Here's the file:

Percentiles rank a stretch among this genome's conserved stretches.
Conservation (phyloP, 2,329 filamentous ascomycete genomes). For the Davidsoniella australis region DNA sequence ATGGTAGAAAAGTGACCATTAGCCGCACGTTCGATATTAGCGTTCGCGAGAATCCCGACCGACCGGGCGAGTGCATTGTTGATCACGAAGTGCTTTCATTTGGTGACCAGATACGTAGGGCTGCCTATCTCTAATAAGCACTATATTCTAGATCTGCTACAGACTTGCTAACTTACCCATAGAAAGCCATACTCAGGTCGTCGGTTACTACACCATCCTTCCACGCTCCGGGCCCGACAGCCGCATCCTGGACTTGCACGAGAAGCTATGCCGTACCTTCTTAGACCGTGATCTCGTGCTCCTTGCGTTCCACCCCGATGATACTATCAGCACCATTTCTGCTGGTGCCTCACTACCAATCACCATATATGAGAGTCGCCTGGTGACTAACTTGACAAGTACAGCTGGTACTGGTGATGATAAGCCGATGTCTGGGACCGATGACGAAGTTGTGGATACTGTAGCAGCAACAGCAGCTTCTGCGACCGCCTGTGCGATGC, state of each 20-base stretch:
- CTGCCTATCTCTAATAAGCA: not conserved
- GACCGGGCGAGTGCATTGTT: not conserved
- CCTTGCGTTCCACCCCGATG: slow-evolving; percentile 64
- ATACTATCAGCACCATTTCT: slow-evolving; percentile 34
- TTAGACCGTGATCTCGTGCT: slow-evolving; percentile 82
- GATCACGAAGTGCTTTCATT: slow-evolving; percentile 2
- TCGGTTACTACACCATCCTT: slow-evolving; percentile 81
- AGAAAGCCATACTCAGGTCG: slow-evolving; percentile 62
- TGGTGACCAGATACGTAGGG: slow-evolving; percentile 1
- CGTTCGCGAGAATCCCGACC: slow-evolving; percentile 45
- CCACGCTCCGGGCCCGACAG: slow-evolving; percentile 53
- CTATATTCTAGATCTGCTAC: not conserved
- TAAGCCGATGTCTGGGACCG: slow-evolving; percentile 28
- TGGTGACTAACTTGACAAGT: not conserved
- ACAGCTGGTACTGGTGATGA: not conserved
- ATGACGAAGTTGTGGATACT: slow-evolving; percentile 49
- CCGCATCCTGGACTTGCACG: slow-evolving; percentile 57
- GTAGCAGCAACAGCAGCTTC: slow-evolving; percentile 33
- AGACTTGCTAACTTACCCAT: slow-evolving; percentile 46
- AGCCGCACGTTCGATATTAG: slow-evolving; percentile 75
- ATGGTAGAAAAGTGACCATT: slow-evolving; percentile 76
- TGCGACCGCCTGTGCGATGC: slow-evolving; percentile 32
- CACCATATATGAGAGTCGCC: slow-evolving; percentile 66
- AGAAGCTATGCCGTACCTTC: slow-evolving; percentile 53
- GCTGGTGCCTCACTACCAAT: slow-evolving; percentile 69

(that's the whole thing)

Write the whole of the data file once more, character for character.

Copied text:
Percentiles rank a stretch among this genome's conserved stretches.
Conservation (phyloP, 2,329 filamentous ascomycete genomes). For the Davidsoniella australis region DNA sequence ATGGTAGAAAAGTGACCATTAGCCGCACGTTCGATATTAGCGTTCGCGAGAATCCCGACCGACCGGGCGAGTGCATTGTTGATCACGAAGTGCTTTCATTTGGTGACCAGATACGTAGGGCTGCCTATCTCTAATAAGCACTATATTCTAGATCTGCTACAGACTTGCTAACTTACCCATAGAAAGCCATACTCAGGTCGTCGGTTACTACACCATCCTTCCACGCTCCGGGCCCGACAGCCGCATCCTGGACTTGCACGAGAAGCTATGCCGTACCTTCTTAGACCGTGATCTCGTGCTCCTTGCGTTCCACCCCGATGATACTATCAGCACCATTTCTGCTGGTGCCTCACTACCAATCACCATATATGAGAGTCGCCTGGTGACTAACTTGACAAGTACAGCTGGTACTGGTGATGATAAGCCGATGTCTGGGACCGATGACGAAGTTGTGGATACTGTAGCAGCAACAGCAGCTTCTGCGACCGCCTGTGCGATGC, state of each 20-base stretch:
- CTGCCTATCTCTAATAAGCA: not conserved
- GACCGGGCGAGTGCATTGTT: not conserved
- CCTTGCGTTCCACCCCGATG: slow-evolving; percentile 64
- ATACTATCAGCACCATTTCT: slow-evolving; percentile 34
- TTAGACCGTGATCTCGTGCT: slow-evolving; percentile 82
- GATCACGAAGTGCTTTCATT: slow-evolving; percentile 2
- TCGGTTACTACACCATCCTT: slow-evolving; percentile 81
- AGAAAGCCATACTCAGGTCG: slow-evolving; percentile 62
- TGGTGACCAGATACGTAGGG: slow-evolving; percentile 1
- CGTTCGCGAGAATCCCGACC: slow-evolving; percentile 45
- CCACGCTCCGGGCCCGACAG: slow-evolving; percentile 53
- CTATATTCTAGATCTGCTAC: not conserved
- TAAGCCGATGTCTGGGACCG: slow-evolving; percentile 28
- TGGTGACTAACTTGACAAGT: not conserved
- ACAGCTGGTACTGGTGATGA: not conserved
- ATGACGAAGTTGTGGATACT: slow-evolving; percentile 49
- CCGCATCCTGGACTTGCACG: slow-evolving; percentile 57
- GTAGCAGCAACAGCAGCTTC: slow-evolving; percentile 33
- AGACTTGCTAACTTACCCAT: slow-evolving; percentile 46
- AGCCGCACGTTCGATATTAG: slow-evolving; percentile 75
- ATGGTAGAAAAGTGACCATT: slow-evolving; percentile 76
- TGCGACCGCCTGTGCGATGC: slow-evolving; percentile 32
- CACCATATATGAGAGTCGCC: slow-evolving; percentile 66
- AGAAGCTATGCCGTACCTTC: slow-evolving; percentile 53
- GCTGGTGCCTCACTACCAAT: slow-evolving; percentile 69